A new ship powered only by lithium-ion batteries is coming to Japan’s coastline. A new 60m tanker, named the e5, is the first of its kind to be powered solely by lithium-ion batteries. This all-electric vessel will launch in Tokyo Bay next year, says an article published in ShipTechnology.
What is e5 ?
The name of the ship stands for the five core values of the project and its green initiative: electrification, evolution, environment, efficiency, and economics.
Company, Which Rewarded The Project
Kawasaki Heavy Industries (KHI) was awarded the contract for the ship’s propulsion system which will be combined with the 3,480kwh Orca Energy storage system (ESS), developed by Corvus Energy, to power the e5.
Corvus Energy was primarily selected to provide the e5’s ESS because of the previous relationship KHI has with the company. “Our first contact with e5 was about three or four years ago,” says KHI manager Ohno Tatsuya.
About e5 Project
The tanker will use the e5 model designed by e5 Lab, a joint venture between Asahi Tanker and Mitsubishi amongst others. Tokyo-based Asahi Tanker will own and operate the e5 vessel which, ironically, will carry marine diesel fuels to refill the tanks of other cargo ships in the Bay. The ship will incorporate two 1,740-kWh Orca ESS lithium-ion batteries which will power the motors of the e5. That’s enough capacity to propel the ship for “many hours” before needing to plug into a shoreside charging station, said Sean Puchalski of Corvus Energy, the company supplying the batteries.
Ships produce vast amounts of exhaust gases, including nitrogen oxide, sulphur oxide and CO2. Consequently, cargo ships are among the highest sources of pollution in seaports. Numerous regulations and targets have been implemented by organisations such as the International Maritime Organization (IMO) to reduce emissions. Some shipowners are looking towards batteries as a greener, more efficient power source. The e5 aims to help Japan’s shipping industry tackle carbon dioxide emissions and air pollution produced by ships.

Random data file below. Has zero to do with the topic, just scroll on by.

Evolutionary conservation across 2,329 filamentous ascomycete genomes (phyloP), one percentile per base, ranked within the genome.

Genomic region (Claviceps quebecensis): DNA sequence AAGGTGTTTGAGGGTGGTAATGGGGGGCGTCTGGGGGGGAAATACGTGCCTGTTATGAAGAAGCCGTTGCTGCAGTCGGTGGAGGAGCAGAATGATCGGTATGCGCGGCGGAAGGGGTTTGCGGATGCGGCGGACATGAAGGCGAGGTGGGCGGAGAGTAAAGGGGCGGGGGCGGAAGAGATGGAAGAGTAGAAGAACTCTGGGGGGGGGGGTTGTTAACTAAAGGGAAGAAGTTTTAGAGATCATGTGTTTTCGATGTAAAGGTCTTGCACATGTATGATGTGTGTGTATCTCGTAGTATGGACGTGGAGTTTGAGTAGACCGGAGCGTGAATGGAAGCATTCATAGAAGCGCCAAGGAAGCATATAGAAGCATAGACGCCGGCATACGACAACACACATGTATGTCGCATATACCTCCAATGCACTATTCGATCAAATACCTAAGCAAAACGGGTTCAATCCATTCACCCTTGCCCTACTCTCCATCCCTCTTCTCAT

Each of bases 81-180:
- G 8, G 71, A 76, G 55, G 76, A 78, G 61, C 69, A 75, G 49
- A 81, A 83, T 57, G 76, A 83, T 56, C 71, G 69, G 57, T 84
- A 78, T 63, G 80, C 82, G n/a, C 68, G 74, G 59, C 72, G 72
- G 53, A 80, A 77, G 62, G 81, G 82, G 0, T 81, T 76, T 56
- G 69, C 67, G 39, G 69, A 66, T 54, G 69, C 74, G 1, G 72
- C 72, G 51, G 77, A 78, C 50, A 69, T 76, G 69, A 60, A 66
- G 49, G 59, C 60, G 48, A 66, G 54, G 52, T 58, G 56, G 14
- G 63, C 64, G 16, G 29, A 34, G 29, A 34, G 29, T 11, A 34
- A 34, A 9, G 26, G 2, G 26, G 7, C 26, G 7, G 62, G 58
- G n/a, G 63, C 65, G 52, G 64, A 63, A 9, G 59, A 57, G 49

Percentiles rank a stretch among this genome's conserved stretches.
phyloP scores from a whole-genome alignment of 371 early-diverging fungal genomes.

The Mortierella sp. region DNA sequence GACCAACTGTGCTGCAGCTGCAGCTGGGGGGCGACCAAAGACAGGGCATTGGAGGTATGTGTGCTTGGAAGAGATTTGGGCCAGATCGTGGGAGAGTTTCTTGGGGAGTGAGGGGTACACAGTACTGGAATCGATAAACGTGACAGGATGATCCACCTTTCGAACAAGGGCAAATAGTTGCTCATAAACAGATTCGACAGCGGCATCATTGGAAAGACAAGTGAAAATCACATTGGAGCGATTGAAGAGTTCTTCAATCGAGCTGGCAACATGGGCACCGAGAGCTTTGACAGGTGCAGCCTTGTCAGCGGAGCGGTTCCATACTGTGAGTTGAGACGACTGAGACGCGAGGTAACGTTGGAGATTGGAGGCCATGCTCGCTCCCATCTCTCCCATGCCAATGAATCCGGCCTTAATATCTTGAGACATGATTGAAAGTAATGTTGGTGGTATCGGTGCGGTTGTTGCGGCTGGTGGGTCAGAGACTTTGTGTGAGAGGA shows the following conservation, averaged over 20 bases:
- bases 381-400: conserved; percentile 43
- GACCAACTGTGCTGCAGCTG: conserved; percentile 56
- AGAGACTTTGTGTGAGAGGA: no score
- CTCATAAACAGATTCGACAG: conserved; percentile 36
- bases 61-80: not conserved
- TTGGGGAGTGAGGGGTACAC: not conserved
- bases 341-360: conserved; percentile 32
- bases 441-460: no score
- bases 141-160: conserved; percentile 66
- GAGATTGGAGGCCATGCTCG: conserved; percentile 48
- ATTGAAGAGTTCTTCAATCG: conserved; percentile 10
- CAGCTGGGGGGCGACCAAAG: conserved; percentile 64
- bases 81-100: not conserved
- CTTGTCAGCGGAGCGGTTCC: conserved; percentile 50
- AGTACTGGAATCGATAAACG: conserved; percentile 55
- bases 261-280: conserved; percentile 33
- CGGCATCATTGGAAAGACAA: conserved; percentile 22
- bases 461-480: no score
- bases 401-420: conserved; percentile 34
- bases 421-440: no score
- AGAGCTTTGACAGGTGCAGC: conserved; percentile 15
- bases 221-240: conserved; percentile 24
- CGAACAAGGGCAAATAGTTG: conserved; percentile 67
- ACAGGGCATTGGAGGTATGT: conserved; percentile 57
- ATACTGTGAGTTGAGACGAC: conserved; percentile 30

Factors Giving Momentum To Batteries
- Lithium-ion technology has become significantly cheaper due to the electric car boom on land. Average battery pack prices were about $140 per Kwh in 2020, down from about $670 in 2013. Prices are expected to drop to about $100 per Kwh by 2023, BloombergNEF, a research consulting firm, said in a report.
- Shipping companies are now required to tackle their carbon footprints. Cargo ships account for nearly 3% of annual greenhouse gas emissions. And battery is the solution that could give zero emission.
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Source: Ship Technology